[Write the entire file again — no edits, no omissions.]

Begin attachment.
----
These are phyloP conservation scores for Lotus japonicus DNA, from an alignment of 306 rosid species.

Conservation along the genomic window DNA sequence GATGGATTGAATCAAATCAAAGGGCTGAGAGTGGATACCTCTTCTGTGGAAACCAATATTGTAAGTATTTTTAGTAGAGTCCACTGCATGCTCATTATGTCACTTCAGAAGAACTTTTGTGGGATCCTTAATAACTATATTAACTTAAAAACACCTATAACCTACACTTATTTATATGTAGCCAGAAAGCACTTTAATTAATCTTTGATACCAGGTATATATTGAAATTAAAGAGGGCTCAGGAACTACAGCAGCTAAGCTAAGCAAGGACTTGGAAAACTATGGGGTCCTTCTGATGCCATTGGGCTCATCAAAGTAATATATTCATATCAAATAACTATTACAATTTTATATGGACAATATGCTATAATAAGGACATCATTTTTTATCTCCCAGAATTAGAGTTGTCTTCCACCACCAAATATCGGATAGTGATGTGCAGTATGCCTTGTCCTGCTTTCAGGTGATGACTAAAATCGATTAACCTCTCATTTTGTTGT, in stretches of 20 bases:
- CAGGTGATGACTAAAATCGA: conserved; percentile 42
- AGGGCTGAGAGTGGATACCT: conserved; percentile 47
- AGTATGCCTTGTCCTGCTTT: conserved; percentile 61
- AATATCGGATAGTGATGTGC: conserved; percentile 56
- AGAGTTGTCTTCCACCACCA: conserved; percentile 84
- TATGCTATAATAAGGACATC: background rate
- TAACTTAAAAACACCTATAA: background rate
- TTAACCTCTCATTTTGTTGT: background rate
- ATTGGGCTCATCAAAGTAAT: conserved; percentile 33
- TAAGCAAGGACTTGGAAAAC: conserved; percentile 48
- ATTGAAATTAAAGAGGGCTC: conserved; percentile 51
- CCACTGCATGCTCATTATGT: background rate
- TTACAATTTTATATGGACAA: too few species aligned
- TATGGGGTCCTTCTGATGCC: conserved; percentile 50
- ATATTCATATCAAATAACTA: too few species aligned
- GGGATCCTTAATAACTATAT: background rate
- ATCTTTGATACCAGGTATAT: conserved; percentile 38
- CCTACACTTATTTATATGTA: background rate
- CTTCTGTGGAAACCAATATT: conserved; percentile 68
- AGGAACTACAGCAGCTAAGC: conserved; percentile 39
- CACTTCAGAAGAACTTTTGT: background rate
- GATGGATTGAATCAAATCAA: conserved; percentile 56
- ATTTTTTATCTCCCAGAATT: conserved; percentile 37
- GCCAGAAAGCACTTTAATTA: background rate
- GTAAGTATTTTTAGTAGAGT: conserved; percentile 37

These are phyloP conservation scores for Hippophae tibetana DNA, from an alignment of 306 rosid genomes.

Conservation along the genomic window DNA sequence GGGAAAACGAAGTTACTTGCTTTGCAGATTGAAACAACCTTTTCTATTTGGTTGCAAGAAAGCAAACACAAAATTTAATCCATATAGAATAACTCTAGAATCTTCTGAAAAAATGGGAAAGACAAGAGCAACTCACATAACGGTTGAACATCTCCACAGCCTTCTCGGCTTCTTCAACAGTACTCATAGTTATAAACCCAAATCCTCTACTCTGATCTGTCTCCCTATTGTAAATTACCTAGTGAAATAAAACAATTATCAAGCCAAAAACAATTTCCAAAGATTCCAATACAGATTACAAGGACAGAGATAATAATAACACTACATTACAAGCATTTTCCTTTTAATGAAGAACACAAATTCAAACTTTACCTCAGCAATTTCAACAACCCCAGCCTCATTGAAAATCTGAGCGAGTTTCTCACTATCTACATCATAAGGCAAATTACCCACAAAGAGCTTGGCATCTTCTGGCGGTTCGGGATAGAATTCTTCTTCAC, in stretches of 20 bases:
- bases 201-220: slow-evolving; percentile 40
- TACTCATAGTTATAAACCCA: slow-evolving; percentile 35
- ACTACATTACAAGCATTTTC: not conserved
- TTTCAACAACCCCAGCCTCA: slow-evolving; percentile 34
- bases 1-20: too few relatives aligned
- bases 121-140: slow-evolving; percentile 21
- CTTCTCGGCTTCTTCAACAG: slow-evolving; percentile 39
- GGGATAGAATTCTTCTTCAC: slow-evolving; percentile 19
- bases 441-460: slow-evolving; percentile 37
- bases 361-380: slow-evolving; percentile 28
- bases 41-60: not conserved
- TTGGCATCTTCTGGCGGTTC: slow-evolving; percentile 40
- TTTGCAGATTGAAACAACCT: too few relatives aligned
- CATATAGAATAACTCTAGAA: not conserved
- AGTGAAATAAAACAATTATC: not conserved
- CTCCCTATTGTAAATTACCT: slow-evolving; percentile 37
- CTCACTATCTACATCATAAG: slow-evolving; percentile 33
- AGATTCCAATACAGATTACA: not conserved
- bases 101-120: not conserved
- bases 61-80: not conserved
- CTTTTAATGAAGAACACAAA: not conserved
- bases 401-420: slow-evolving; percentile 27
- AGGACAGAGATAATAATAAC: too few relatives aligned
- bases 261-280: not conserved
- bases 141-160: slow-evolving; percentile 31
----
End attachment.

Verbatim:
These are phyloP conservation scores for Lotus japonicus DNA, from an alignment of 306 rosid species.

Conservation along the genomic window DNA sequence GATGGATTGAATCAAATCAAAGGGCTGAGAGTGGATACCTCTTCTGTGGAAACCAATATTGTAAGTATTTTTAGTAGAGTCCACTGCATGCTCATTATGTCACTTCAGAAGAACTTTTGTGGGATCCTTAATAACTATATTAACTTAAAAACACCTATAACCTACACTTATTTATATGTAGCCAGAAAGCACTTTAATTAATCTTTGATACCAGGTATATATTGAAATTAAAGAGGGCTCAGGAACTACAGCAGCTAAGCTAAGCAAGGACTTGGAAAACTATGGGGTCCTTCTGATGCCATTGGGCTCATCAAAGTAATATATTCATATCAAATAACTATTACAATTTTATATGGACAATATGCTATAATAAGGACATCATTTTTTATCTCCCAGAATTAGAGTTGTCTTCCACCACCAAATATCGGATAGTGATGTGCAGTATGCCTTGTCCTGCTTTCAGGTGATGACTAAAATCGATTAACCTCTCATTTTGTTGT, in stretches of 20 bases:
- CAGGTGATGACTAAAATCGA: conserved; percentile 42
- AGGGCTGAGAGTGGATACCT: conserved; percentile 47
- AGTATGCCTTGTCCTGCTTT: conserved; percentile 61
- AATATCGGATAGTGATGTGC: conserved; percentile 56
- AGAGTTGTCTTCCACCACCA: conserved; percentile 84
- TATGCTATAATAAGGACATC: background rate
- TAACTTAAAAACACCTATAA: background rate
- TTAACCTCTCATTTTGTTGT: background rate
- ATTGGGCTCATCAAAGTAAT: conserved; percentile 33
- TAAGCAAGGACTTGGAAAAC: conserved; percentile 48
- ATTGAAATTAAAGAGGGCTC: conserved; percentile 51
- CCACTGCATGCTCATTATGT: background rate
- TTACAATTTTATATGGACAA: too few species aligned
- TATGGGGTCCTTCTGATGCC: conserved; percentile 50
- ATATTCATATCAAATAACTA: too few species aligned
- GGGATCCTTAATAACTATAT: background rate
- ATCTTTGATACCAGGTATAT: conserved; percentile 38
- CCTACACTTATTTATATGTA: background rate
- CTTCTGTGGAAACCAATATT: conserved; percentile 68
- AGGAACTACAGCAGCTAAGC: conserved; percentile 39
- CACTTCAGAAGAACTTTTGT: background rate
- GATGGATTGAATCAAATCAA: conserved; percentile 56
- ATTTTTTATCTCCCAGAATT: conserved; percentile 37
- GCCAGAAAGCACTTTAATTA: background rate
- GTAAGTATTTTTAGTAGAGT: conserved; percentile 37

These are phyloP conservation scores for Hippophae tibetana DNA, from an alignment of 306 rosid genomes.

Conservation along the genomic window DNA sequence GGGAAAACGAAGTTACTTGCTTTGCAGATTGAAACAACCTTTTCTATTTGGTTGCAAGAAAGCAAACACAAAATTTAATCCATATAGAATAACTCTAGAATCTTCTGAAAAAATGGGAAAGACAAGAGCAACTCACATAACGGTTGAACATCTCCACAGCCTTCTCGGCTTCTTCAACAGTACTCATAGTTATAAACCCAAATCCTCTACTCTGATCTGTCTCCCTATTGTAAATTACCTAGTGAAATAAAACAATTATCAAGCCAAAAACAATTTCCAAAGATTCCAATACAGATTACAAGGACAGAGATAATAATAACACTACATTACAAGCATTTTCCTTTTAATGAAGAACACAAATTCAAACTTTACCTCAGCAATTTCAACAACCCCAGCCTCATTGAAAATCTGAGCGAGTTTCTCACTATCTACATCATAAGGCAAATTACCCACAAAGAGCTTGGCATCTTCTGGCGGTTCGGGATAGAATTCTTCTTCAC, in stretches of 20 bases:
- bases 201-220: slow-evolving; percentile 40
- TACTCATAGTTATAAACCCA: slow-evolving; percentile 35
- ACTACATTACAAGCATTTTC: not conserved
- TTTCAACAACCCCAGCCTCA: slow-evolving; percentile 34
- bases 1-20: too few relatives aligned
- bases 121-140: slow-evolving; percentile 21
- CTTCTCGGCTTCTTCAACAG: slow-evolving; percentile 39
- GGGATAGAATTCTTCTTCAC: slow-evolving; percentile 19
- bases 441-460: slow-evolving; percentile 37
- bases 361-380: slow-evolving; percentile 28
- bases 41-60: not conserved
- TTGGCATCTTCTGGCGGTTC: slow-evolving; percentile 40
- TTTGCAGATTGAAACAACCT: too few relatives aligned
- CATATAGAATAACTCTAGAA: not conserved
- AGTGAAATAAAACAATTATC: not conserved
- CTCCCTATTGTAAATTACCT: slow-evolving; percentile 37
- CTCACTATCTACATCATAAG: slow-evolving; percentile 33
- AGATTCCAATACAGATTACA: not conserved
- bases 101-120: not conserved
- bases 61-80: not conserved
- CTTTTAATGAAGAACACAAA: not conserved
- bases 401-420: slow-evolving; percentile 27
- AGGACAGAGATAATAATAAC: too few relatives aligned
- bases 261-280: not conserved
- bases 141-160: slow-evolving; percentile 31